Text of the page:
While working on that policy, we started to hear rumblings from school districts that didn’t want anything mandated (not an uncommon reaction), even if it was cost-neutral. Behind these rumblings were both local capacity issues and political issues. We work with more than 90 school districts, but didn’t do a very good job of reaching out to them and developing a policy that they could own or support. We took a position on a policy proposal without first hearing from out network of community and school-based partners.

This resulted in a diminished partnership with some of the districts, and a few were fairly active in the community and with the media regarding their resistance to the policy. What happened was largely our fault because, while many partners were engaged in the policy itself, LiveWell had the strongest opportunity to get input from districts and failed to effectively do so. Bringing districts into the policy discussion much earlier would have been much more effective. We also could have reached out to community members to talk about the purpose. It was an example of a great concept at the state level, but the ability to implement locally was difficult. Fortunately we have learned a lot from this experience.  Much of our policy work now engages a wide range of local and state partners to advance agendas that have merit and capacity to implement in diverse communities, and we always apply an equity lens to consider how a policy will impact those with the highest need. Something always true about collective impact work: mistakes are inevitable, learning from them is your most important responsibility.


What challenges have you faced when financially sustaining LiveWell?

Diversity of funding is critical. For example, the Colorado Health Foundation (CHF) is a major funder of ours and should remain one. However, CHF’s simple existence here in Colorado (3rd largest health foundation in the nation serving a state of only 5 million people) sometimes discourages other out-of-state and smaller funders to invest in Colorado or with LiveWell.  This is the beauty and the challenge of having such a resource here in Colorado. This has required LiveWell to get new funders connected with more specific areas of the organization (such as our school food initiative or a finite communications campaign). Diversification of funding is largely about identifying the many parts of your organization that create their own meaningful outcomes.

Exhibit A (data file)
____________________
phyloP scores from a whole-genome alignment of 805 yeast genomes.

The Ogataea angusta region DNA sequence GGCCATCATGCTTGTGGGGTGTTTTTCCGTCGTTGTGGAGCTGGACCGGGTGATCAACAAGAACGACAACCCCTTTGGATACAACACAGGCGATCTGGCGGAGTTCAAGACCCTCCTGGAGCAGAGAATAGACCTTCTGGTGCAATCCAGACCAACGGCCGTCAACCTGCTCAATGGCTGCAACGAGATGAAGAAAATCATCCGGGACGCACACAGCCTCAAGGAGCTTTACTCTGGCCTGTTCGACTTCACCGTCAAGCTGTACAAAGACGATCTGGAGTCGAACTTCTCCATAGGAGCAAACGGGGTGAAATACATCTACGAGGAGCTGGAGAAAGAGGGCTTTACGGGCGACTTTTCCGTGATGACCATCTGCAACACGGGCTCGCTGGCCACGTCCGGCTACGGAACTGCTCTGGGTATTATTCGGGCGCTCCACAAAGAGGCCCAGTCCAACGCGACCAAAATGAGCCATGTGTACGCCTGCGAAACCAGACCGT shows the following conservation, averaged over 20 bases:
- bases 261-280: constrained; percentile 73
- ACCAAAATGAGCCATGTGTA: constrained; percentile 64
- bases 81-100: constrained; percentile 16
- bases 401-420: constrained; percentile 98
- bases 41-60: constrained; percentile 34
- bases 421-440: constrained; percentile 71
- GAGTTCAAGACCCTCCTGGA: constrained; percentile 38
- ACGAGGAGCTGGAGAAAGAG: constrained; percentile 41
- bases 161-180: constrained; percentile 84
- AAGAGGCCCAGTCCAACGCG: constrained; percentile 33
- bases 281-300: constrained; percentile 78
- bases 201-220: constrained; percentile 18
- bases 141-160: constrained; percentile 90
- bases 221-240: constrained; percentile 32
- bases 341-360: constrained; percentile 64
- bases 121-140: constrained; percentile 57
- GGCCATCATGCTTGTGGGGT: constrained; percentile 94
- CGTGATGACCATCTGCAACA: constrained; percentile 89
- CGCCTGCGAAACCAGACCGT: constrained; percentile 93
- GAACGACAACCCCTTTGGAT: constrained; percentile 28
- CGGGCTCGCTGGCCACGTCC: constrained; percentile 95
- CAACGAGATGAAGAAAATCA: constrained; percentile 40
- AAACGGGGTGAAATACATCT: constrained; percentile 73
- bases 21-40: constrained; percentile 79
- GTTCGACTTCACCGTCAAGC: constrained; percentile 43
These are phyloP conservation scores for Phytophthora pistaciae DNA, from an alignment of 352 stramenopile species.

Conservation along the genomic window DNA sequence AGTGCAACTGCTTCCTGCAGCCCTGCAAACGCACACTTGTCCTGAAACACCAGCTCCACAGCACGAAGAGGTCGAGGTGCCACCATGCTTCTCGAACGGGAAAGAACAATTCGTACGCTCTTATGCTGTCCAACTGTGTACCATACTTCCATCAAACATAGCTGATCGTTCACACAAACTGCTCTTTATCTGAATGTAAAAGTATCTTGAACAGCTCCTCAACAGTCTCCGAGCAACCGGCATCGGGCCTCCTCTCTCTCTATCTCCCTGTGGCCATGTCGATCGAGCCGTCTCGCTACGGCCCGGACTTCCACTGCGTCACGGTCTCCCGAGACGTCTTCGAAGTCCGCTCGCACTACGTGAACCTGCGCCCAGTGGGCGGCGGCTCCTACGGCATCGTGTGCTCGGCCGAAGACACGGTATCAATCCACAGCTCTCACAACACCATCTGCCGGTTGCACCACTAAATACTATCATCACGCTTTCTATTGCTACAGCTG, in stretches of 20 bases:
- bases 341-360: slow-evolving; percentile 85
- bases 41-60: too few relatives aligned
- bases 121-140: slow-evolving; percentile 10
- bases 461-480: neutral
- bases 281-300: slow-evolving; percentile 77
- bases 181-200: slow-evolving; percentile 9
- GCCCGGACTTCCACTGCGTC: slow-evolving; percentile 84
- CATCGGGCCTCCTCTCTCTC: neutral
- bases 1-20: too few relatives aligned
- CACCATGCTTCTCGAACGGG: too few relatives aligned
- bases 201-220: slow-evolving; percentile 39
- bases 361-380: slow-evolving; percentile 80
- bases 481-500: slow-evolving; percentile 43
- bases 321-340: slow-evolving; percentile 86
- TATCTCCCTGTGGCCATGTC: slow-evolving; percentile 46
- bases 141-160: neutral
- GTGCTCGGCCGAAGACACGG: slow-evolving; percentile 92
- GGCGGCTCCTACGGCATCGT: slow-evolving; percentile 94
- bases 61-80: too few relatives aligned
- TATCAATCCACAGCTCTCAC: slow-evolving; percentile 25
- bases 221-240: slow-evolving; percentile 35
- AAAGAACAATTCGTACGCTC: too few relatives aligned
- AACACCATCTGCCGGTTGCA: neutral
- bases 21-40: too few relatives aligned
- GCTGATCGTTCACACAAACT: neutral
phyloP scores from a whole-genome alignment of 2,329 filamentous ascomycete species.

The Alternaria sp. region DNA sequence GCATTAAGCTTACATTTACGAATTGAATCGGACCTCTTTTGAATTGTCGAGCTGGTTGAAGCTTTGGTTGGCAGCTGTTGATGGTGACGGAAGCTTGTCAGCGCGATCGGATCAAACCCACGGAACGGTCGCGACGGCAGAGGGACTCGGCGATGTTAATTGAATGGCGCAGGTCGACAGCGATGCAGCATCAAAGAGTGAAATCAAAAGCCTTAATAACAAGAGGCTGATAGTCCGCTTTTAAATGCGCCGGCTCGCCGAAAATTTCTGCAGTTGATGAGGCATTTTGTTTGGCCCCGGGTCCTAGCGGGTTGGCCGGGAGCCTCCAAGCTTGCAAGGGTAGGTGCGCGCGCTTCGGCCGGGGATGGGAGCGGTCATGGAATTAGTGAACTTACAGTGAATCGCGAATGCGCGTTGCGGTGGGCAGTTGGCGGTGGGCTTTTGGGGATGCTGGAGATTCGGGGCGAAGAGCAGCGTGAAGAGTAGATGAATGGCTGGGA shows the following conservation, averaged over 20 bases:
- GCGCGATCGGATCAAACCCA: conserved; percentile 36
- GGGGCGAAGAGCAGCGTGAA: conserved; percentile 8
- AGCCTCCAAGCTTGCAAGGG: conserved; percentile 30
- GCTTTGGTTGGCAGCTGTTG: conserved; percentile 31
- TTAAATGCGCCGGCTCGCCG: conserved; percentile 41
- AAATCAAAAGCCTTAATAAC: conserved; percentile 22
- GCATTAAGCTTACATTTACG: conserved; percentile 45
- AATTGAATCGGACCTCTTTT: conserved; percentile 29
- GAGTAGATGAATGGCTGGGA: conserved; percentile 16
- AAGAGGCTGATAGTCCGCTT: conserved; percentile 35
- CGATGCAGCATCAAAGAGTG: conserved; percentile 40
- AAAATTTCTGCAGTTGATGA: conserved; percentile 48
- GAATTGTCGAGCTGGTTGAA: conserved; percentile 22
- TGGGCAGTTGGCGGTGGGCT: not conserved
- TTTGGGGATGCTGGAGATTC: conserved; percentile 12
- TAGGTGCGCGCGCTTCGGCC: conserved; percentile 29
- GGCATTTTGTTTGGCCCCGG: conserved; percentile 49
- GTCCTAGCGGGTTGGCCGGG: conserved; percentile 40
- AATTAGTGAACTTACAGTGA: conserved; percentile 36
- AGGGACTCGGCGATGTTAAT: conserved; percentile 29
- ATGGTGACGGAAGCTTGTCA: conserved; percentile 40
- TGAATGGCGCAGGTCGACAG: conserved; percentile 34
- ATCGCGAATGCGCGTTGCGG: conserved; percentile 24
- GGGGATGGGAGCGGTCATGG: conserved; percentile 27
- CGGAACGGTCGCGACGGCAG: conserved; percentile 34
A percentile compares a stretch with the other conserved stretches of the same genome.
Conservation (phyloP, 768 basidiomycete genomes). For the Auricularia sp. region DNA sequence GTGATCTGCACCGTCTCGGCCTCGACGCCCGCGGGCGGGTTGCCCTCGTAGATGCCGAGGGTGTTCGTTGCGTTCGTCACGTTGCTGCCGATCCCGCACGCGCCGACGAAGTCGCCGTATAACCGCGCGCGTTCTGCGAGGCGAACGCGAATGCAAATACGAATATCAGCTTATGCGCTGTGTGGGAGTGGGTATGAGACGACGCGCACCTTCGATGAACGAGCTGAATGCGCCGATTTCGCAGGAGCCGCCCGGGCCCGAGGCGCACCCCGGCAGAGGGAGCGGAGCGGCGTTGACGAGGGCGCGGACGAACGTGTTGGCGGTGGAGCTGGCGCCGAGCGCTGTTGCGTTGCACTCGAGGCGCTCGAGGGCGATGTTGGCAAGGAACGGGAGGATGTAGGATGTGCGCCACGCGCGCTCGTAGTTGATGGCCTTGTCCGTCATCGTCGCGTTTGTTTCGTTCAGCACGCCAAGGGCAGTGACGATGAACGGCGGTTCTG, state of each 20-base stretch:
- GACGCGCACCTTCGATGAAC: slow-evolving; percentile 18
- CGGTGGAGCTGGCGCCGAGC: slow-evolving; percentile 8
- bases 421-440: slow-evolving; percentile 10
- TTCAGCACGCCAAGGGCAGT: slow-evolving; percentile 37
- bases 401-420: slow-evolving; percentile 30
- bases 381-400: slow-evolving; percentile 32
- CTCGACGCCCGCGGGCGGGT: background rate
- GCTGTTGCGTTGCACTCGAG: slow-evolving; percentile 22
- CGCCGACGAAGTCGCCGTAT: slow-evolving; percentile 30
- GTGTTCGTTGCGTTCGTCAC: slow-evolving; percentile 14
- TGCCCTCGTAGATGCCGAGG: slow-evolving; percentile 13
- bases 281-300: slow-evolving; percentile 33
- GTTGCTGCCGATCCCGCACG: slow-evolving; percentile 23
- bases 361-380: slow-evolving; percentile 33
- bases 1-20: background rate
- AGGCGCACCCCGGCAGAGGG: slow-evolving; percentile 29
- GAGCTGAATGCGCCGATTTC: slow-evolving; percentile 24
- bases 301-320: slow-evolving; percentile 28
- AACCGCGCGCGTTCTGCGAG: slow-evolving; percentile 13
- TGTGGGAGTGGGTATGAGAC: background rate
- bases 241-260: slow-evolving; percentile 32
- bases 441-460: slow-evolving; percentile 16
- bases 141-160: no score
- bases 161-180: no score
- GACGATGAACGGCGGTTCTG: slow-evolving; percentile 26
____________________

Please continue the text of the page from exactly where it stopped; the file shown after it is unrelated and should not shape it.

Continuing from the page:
Also, knowing how to speak to different types of funders is really important. Some funders want to hear the “collective” side of collective impact, such as how partnerships are forming. But, others want to hear the “impact” side, such as what are you accomplishing and your return on investment. Many funders aren’t as interested in what makes the work complex; typically, their passion lies in how the problem is solved and what you’re going to do about it. So, my advice is to calibrate your message to the audience, and that means spending the necessary time understanding what drives the audience.

The other challenge I’ve seen is when partners compete for funds. I wrote an article in 2014 pointing out the importance for LiveWell to put more energy in raising money for its partners. That’s often a mindset shift for the nonprofit sector, but one that is beginning to become more common. The backbone has to be able to raise money for themselves, but also for partners.


What other advice do you have for collective impact efforts?

A lot of collective impact leaders I speak with struggle with how to get collective efforts to stop the process of spin – they focus on “the collective” for too long and never get to “the impact.” This happens a lot because the planning process can take a very long time. But I think a lot of people forget that action creates alignment more than process does. My advice is to take a step forward, even if it’s not perfect, and that will help to unify people. You can always go back and fix some of the process pieces later. Collective impact isn’t a linear process, so don’t get stuck.


What do you think? Share your questions and comments below.

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Conversations with Experienced Backbone Leaders: KConnect

Posted Friday, July 1, 2016 at 7:15 pm

Here at the Forum we’ve been having amazing discussions about equity in collective impact. As part of the discussion series with experienced backbone leaders, I had the chance to catch up with a three key members of KConnect to talk about the role of equity in their work. KConnect is the backbone of a collective impact initiative focused on providing all children in Kent County, Michigan a path to economic prosperity through family, education, and community opportunities.